The survey team’s offsite preparation is integral to the new long-term care survey process (LTCSP), says Amy Stewart, RN, RAC-MT, DNS-MT, QCP-MT, curriculum development specialist for AADNS. As part of the offsite prep, the survey team coordinator reviews and documents findings from the facility’s CASPER 3 report for patterns of repeat deficiencies, the results of the last standard survey, and complaints and facility-reported incidents since the last standard survey, as well as any facility history of abuse, federal waivers or variances for onsite review, active enforcement cases that shouldn’t be investigated, and information provided by the ombudsman.
In addition, all survey team members independently review the following offsite prep information, according to the LTCSP Procedure Guide:
· The Facility Rate Report. This report provides a facility-level picture of how many residents and which MDS indicators are potential concerns. The report looks at an array of 32 MDS-based clinical indicators, such as Alzheimer’s or dementia, constant pain, depression, hospice, major infections, pressure ulcers – facility-acquired, and wandering. It lists the total number of MDS assessments included in the report, the number of residents with each indicator, and the percent of residents with each indicator. See a sample MDS Indicator Facility Rate Report here. See a list of the 32 MDS indicators below.
· Alzheimer’s or Dementia
· Anticoagulant with Internal Bleeding
· Anticoagulant without Internal Bleeding
· Bowel & Bladder
· Catheter with UTI
· Catheter without UTI
· Constant Pain
· Decline in ADLs
· Falls with Major Injury
· Feeding Tube / NO Dehydration
· Feeding Tube with Dehydration
· Four (4) or More Re-Hospitalizations
· Frequent Pain
· Major Infections
· One (1) Re-Hospitalization
· Preadmission Screening and Resident Review (PASARR)
· Pressure Ulcers Facility Acquired
· Pressure Ulcers Worsening
· ROM Limitation / NOT Receiving Therapy
· ROM Limitation / Receiving Therapy
· Two (2) or Three (3) Re-Hospitalizations
· Weight Loss
· Offsite-selected residents list. This list drills down to the resident level, giving surveyors the list of offsite-selected residents (complete with MDS-provided room numbers) and their MDS indicators.
· Discharged residents list. This list details discharged residents who were selected for a closed record review during the investigation phase of the LTCSP in three categories: unexpected death, hospitalization, and community discharge. “The team can use these residents for the closed record review or choose offsite-selected residents that have been discharged,” notes the LTCSP Procedure Guide.
CMS has not released information about how the MDS indicators used in the Facility Rate Report and the offsite-selected residents list are calculated—and facilities don’t have access to these documents themselves. “However, these MDS indicators appear to hone in on several conditions that help to determine the quality of care that was delivered,” points out Stewart.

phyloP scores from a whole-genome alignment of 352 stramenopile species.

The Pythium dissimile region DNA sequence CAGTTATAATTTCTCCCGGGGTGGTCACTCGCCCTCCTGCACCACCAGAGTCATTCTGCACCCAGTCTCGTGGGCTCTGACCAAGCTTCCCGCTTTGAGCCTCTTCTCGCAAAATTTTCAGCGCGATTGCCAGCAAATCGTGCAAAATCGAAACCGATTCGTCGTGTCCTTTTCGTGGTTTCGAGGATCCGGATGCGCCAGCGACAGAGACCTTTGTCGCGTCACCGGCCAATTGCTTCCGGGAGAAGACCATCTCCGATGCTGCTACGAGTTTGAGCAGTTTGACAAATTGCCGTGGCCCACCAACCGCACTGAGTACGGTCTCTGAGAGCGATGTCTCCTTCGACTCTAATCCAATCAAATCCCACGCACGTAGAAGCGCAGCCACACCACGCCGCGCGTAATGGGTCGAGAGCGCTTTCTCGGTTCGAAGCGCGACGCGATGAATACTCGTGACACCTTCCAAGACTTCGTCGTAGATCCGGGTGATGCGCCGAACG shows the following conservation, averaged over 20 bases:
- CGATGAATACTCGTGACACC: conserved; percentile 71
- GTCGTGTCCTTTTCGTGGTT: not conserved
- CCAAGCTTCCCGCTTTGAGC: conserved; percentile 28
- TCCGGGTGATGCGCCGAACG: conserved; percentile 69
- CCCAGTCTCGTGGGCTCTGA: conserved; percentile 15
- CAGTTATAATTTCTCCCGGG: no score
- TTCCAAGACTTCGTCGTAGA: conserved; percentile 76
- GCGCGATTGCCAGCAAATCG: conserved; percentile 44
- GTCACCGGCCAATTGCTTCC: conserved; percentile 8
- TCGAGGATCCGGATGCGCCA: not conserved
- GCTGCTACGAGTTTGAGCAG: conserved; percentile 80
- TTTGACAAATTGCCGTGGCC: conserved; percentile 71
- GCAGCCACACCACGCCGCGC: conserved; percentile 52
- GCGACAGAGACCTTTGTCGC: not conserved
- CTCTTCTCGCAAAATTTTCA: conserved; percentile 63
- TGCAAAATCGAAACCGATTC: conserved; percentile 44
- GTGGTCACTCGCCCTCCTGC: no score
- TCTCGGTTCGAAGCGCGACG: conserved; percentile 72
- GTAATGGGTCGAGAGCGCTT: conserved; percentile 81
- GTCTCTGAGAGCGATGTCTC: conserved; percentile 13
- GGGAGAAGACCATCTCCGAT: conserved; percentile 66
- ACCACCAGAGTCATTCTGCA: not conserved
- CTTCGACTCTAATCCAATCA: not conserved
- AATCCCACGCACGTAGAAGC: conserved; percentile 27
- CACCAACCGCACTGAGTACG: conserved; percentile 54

“When the survey team enters your facility, they will have the list of off-site selected residents with MDS-driven triggers, who will account for approximately 70 percent of the expected initial pool,” says Stewart. “This list will eventually lead the surveyors to their sample of residents for investigations. So a big takeaway for the director of nursing services (DNS) is that your MDSs will be used to help surveyors identify areas of concern; accuracy is vital.”
Stewart recommends that DNSs pull the following CASPER reports to obtain a similar landscape of their facilities:
· Facility characteristics report;
· Facility-level QM report;
· Resident-level QM report; and
· 0003D/0004D package report.
Note: For information about accessing the first three reports listed above, see Section 11, “MDS 3.0 Quality Measure Reports,” of the CASPER Reporting User’s Guide for MDS Providers. For information about the last report, see Section 6, “Nursing Home Provider Reports,” of the CASPER Guide.
“These reports offer a lot of information about the conditions associated with your residents, help pinpoint potential areas of concerns (e.g., pressure ulcers, weight loss), and provide surveyors with historical data on past survey deficiencies,” says Stewart. “These reports can assist nurse leaders in identifying residents who may be included in the final resident sample.”
Other offsite prep that could impact you
In addition, the DNS needs to realize that typically every surveyor is already assigned to where they are going and what they are doing upon facility entrance, says Stewart. “The surveyors have their unit assignments, and they usually know which of the nine mandatory facility tasks they are assigned to conduct. This means they will immediately begin to gather data required for the survey.”
Note: For additional information, review the “Offsite Prep” lesson of CMS’s online surveyor training course Long-term Care Survey Process Review. Also see the new CMS document, Frequently Asked Questions Related to Long Term Care Regulations, Survey Process, and Training.
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